1 Sloggy v. Crescent Creamery Co. (1898), 72 Minn. 316, 75 N. W. R. 225. 2 See ante, § 1763.

3 Reese v. Miles (1897), 99 Tenn. 398, 41 S. W. R. 1065 [citing Lewis v. Rountree, 79 N. C. 122, 28 Am. R. 309; Oldham v. Kerchener, 79 N. C. 106]. In Lewis v. Rountree it is said: "There can be no doubt that a vendee, who takes a warranty and gives notice that he buys to sell again in another market, may include in his damages both the losses he actually sustained by reason of the breach and also the profits he would have made upon resale had the article been what it was warranted to be." 4 See Booth v. Spuyten Duyvil Roll

to defend it, then the taxable costs of the action may be recovered in addition.' Counsel fees, however, have been held not recoverable, as "they vary so much with the character and distinction of the counsel that it would be dangerous to permit him to impose such a charge upon an opponent," though as to this, as has been seen, there is some difference of opinion.3

§ 1835. Buyer may recover for breach of warranty though he has not paid the price. The mere fact that the buyer has not paid the price does not, in the absence of a stipulation to the contrary, prevent his suing to recover damages for the breach of warranty. Though a part of the contract of sale, the warranty is merely collateral, and the buyer has his action for its breach, leaving the seller to his appropriate remedy, by action or counter-claim, for the price."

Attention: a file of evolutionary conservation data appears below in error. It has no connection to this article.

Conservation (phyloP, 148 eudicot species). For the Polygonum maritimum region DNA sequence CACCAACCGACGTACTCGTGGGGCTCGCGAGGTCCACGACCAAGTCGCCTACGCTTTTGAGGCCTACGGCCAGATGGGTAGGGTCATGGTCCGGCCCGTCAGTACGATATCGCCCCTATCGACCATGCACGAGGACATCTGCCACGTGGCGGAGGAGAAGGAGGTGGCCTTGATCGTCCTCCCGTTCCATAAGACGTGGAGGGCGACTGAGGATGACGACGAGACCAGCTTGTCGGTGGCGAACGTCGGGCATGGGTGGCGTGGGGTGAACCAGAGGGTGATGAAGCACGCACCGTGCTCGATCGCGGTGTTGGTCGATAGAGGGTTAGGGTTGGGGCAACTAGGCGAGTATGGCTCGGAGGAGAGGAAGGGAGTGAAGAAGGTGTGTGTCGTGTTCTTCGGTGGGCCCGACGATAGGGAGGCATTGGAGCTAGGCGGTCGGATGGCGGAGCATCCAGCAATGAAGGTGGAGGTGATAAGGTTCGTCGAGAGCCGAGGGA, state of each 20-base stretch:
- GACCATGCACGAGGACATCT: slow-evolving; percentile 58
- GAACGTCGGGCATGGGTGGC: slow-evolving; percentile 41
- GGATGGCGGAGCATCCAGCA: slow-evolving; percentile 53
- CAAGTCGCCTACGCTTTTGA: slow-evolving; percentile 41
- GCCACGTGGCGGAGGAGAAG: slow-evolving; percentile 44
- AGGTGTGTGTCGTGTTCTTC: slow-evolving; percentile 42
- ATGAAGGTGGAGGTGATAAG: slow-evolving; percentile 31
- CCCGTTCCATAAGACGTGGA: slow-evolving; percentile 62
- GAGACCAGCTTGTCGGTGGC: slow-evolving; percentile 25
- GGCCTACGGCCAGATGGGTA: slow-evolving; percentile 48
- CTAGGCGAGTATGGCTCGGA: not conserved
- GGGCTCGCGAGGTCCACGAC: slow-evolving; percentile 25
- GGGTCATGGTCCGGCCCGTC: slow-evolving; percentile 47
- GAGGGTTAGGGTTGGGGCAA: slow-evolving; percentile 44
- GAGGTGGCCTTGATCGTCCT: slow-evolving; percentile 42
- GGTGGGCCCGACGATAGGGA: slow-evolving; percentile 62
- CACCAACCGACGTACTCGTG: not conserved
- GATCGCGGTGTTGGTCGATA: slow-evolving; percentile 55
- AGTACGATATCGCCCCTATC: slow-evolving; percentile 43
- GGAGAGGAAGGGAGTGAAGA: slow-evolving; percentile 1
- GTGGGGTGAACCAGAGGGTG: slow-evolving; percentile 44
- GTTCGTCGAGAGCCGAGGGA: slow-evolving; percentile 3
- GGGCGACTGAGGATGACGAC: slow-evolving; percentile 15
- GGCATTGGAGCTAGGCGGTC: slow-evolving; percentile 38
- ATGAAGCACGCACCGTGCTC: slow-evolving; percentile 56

§ 1836. Or though he has paid the price.-So the fact that the buyer may have paid the price, or given his note for it, however much it may bear upon the credibility of his complaints, does not debar him from recovering for the breach of warranty. And the fact that when sued for the price he did

The court held, following Strong v. Insurance Co., 62 Mo. 289, that this judgment was conclusive against the original vendors, since notice of the suit was given them, together with a copy of the petition filed against said plaintiff by the sub-vendees, with the request that the said vendors assist him in the defense.

Liability to pay is sufficient. Randall v. Raper (1858), 1 El., Bl. & El. 84, 96 Eng. Com. L. 82.

Minn. 261, 52 N. W. R. 861 [citing Frohreich v. Gammon, 28 Minn. 476, 11 N. W. R. 88; Thoreson v. Minneapolis Harvester Works, 29 Minn. 341, 13 N. W. R. 156; Schurmeier v. English, 46 Minn. 306, 48 N. W. R. 1112]. To like effect: Cash v. De Long (Ky., 1899), 53 S. W. R. 1037.

6 Elliott v. Puget Sound, etc. Co. (1900), 22 Wash. 220, 60 Pac. R. 410; Boorman v. Jenkins (1834), 12 Wend. (N. Y.) 566, 27 Am. Dec. 158.

1 Reggio v. Braggiotti, supra; Armstrong v. Percy (1830), 5 Wend. (N. Y.) 535; Blasdale v. Babcock (1806), 1 Johns. (N. Y.) 517.

2 Reggio v. Braggiotti, supra. 3 Ante. § 1798.

4 See ante, § 1813.

5 Fitzpatrick v. Osborne (1892), 50 knowledge that the disease was other

In Nauman v. Ullman (1899), 102 Wis. 92, 78 N. W. R. 159, plaintiff bought a horse from defendant with the express warranty that it was sound and well, except for a cold. He paid a three-days note given for the balance of the price, but without

not plead the breach of warranty as a defense, as he might have done, is not a bar to his maintaining a separate suit for the breach of warranty;' but a judgment against him where he did plead it would be a bar.?

$ 1837. — Or though he may have resold the goods.The mere fact, moreover, that the buyer has sold the goods to another does not preclude his recovery of damages for a breach of the warranty of quality. Such a resale, as has been seen, is often contemplated by the parties at the time of the original purchase; and even where it is not, the fact of the resale cannot affect the warrantor's liability except as the price received upon the resale may furnish some evidence of the actual value of the goods.